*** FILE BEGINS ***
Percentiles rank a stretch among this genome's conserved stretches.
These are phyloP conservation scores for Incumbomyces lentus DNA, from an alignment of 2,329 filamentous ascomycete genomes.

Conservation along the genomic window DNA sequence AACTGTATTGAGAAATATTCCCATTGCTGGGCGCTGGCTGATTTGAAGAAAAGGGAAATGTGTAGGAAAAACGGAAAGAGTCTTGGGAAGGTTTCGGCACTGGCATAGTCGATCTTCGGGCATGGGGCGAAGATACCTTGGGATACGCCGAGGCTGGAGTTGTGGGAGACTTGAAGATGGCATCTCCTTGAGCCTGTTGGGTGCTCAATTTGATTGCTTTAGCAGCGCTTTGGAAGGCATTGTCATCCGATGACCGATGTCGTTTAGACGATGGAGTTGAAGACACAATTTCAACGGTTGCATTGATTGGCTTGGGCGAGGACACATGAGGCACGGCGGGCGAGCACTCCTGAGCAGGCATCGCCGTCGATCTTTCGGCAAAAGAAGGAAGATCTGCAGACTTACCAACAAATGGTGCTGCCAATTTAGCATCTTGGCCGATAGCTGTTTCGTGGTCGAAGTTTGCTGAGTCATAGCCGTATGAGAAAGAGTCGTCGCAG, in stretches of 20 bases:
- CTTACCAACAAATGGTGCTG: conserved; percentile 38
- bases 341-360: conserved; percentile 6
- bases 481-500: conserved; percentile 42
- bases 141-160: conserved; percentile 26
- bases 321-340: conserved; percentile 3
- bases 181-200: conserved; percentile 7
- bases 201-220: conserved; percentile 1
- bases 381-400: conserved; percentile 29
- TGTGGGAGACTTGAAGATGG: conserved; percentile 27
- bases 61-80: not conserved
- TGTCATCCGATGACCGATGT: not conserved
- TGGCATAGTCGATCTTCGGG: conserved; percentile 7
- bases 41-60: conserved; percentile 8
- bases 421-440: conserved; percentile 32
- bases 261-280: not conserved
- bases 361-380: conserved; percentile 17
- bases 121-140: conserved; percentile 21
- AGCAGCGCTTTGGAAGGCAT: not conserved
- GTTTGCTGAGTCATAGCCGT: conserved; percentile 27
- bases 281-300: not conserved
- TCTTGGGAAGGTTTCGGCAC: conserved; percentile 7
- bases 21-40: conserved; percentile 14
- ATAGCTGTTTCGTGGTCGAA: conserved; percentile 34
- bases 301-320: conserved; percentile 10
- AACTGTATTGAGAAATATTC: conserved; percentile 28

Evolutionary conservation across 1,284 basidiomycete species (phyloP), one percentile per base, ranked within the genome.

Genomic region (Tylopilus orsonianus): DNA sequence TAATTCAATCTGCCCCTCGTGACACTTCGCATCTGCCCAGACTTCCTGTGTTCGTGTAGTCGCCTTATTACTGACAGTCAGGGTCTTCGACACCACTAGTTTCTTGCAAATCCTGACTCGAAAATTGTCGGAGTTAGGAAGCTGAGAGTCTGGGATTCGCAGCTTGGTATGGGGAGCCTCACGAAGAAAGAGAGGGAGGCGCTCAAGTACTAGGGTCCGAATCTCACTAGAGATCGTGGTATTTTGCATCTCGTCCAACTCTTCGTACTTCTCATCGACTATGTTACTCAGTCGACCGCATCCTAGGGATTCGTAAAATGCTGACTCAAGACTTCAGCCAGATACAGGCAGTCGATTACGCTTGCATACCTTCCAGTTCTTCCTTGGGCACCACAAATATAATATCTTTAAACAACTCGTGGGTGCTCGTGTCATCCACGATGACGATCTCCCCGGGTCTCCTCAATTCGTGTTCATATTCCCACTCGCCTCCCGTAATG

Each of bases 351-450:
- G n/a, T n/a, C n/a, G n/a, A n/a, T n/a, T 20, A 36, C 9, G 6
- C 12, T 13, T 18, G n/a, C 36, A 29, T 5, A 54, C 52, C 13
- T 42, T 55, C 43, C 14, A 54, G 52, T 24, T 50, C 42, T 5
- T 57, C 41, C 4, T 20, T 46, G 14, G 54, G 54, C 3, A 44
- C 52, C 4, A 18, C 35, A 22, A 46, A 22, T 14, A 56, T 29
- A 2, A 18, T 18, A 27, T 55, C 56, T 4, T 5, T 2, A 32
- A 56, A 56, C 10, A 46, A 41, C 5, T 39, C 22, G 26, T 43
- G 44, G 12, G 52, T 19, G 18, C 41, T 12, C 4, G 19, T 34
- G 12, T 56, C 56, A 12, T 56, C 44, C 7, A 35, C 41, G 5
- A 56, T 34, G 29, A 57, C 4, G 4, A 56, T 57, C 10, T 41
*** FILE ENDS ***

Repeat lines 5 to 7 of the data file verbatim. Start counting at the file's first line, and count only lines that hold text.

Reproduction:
- bases 341-360: conserved; percentile 6
- bases 481-500: conserved; percentile 42
- bases 141-160: conserved; percentile 26